The Chronos 1.4 Team has now posted the first incarnation of the RAW Camera data to DNG File tool to convert the sensor information files to usable Adobe DNG sequences. They also have posted a sample image comparing the before and after characteristics of the image quality if saved on H.264 in camera and then the same scene shot and saved in RAW format which converted to DNG yields a substantial improvement in image quality as we explored in our previous post about this issue here.
The camera is expected to allow direct to DNG format file saving in the future but now you can shoot in the camera RAW format and later convert as an interim solution without sacrificing quality on the H.264 files. Maybe in the future, the camera will be able to simultaneously save RAW and H.264 files as a proxy feature to be able to easily sample clips in editing before conversion. We believe the DNG format should be your one-stop solution for this camera if image quality is important for your use case.
We received a set of Adobe DNG image samples from Krontech to check the resolution, dynamic range and grading potential of the camera when using the RAW recording mode. As of now the utility to convert the raw data is still being tested but we were impressed by the results the camera was able to achieve by offloading the de-bayering process to a more capable converter like the Adobe Camera RAW module.
The Chronos files were already good when properly exposed but did suffer from some aliasing and moire in fine detail while resolution also took a hit by saving in a compressed H.264 format. Now with the DNG RAW capability, we are glad to see that the camera image quality made an enormous improvement in the resolution, color fidelity, and dynamic range. It really brings out the real potential of the camera for a variety of applications, also creating a cleaner result in the noise department when processed correctly.
Sony is not only pushing the frame rate boundaries of CMOS sensors with their Stacked technology; but now it’s implementing and improving on the design with circuitry that can track objects with pinpoint electronic precision based on pixel colors, contrast, and motion vectors. The result the IMX382 is a complete tracking sensor solution that could one day be used for full AF during high-speed video capture by accurately representing the scene.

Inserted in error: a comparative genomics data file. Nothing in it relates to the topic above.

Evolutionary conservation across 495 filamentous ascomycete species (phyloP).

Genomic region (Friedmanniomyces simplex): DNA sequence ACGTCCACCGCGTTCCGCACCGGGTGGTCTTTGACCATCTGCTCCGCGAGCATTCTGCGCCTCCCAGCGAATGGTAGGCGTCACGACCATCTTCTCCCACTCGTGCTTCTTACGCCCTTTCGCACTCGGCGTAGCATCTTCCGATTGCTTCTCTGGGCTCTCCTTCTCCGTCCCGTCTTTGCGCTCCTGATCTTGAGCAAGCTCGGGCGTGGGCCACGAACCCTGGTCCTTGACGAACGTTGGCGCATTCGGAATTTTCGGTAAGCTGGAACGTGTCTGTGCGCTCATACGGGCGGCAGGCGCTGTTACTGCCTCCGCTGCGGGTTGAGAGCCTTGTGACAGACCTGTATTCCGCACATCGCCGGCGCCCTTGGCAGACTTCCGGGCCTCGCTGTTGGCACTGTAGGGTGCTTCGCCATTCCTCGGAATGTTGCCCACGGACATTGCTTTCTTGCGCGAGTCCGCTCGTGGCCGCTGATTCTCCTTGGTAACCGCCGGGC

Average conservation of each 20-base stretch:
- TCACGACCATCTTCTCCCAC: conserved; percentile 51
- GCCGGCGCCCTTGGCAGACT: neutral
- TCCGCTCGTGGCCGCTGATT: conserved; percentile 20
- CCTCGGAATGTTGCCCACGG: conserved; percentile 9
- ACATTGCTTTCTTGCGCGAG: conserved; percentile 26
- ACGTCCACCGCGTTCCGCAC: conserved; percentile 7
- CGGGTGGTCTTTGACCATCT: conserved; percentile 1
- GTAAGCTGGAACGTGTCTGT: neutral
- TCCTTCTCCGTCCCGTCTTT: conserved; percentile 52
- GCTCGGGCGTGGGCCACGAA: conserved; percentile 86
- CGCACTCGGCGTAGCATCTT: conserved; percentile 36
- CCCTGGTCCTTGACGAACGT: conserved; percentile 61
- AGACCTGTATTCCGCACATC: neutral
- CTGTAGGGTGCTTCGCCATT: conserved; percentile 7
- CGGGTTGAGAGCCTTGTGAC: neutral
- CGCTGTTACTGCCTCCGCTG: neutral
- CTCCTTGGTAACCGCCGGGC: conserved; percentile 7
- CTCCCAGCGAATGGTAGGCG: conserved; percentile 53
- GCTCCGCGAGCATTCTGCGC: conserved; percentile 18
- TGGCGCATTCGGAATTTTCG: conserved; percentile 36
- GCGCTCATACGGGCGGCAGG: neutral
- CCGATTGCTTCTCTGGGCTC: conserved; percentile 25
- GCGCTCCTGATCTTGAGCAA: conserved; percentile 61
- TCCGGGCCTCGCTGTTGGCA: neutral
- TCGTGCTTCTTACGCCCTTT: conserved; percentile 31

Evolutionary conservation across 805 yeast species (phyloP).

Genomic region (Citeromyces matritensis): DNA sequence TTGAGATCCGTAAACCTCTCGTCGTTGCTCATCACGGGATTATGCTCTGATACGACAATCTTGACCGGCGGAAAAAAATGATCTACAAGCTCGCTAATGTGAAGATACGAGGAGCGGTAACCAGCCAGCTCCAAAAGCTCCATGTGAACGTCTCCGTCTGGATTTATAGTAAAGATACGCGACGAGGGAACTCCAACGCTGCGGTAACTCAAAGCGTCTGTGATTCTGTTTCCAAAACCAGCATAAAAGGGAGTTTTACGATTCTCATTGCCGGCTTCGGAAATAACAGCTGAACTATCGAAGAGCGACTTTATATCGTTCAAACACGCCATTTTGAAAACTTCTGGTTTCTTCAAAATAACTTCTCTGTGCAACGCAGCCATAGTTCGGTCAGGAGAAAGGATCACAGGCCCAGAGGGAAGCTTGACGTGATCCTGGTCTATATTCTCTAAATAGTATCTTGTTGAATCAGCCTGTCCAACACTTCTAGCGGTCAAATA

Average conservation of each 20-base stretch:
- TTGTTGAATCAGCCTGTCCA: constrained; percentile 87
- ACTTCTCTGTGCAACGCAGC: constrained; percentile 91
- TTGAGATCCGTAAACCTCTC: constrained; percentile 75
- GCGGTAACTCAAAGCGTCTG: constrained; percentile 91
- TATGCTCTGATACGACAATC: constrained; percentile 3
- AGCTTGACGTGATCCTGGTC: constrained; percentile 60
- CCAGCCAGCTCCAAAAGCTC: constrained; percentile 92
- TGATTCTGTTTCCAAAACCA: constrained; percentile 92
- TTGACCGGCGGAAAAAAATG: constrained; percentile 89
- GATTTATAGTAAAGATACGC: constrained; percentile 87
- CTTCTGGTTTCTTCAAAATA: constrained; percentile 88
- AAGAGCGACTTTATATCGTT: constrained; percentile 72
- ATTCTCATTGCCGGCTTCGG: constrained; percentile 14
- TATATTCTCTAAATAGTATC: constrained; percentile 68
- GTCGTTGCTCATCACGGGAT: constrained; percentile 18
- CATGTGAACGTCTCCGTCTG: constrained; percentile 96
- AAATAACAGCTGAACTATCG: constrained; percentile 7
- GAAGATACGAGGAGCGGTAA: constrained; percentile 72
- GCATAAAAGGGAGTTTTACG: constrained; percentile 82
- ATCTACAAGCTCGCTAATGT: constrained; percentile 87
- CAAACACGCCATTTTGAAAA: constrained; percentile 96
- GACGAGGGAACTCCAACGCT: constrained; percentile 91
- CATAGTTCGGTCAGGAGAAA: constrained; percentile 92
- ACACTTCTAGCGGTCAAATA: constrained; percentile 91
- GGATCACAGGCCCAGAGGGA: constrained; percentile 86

While 1000fps is not the end all be all of high-speed frame rate, the fact that it can accurately track with very little lag the object motion in front could one day translate into perfect autofocus capability for many types of cameras. Not only the focus department is improved by this technology but now you can use the sensor in all sorts of industrial, law enforcement, traffic cameras and monitoring solutions for robotics.
The Zuk Z2 has been released and as it’s customary from many manufacturers they omit the slow motion or just mention it as an afterthought. According to the press release it does support 960fps video recording but nothing else is mentioned. There is a mention of the feature still not active in the pre release phone due to software lag which will be released at a later date.
That however has not deterred us from crunching some numbers and getting a good estimate from the Samsung 13MP ISOCELL sensor used which gives us clues as to what to expect in terms of higher frame rate support. lets dig in!
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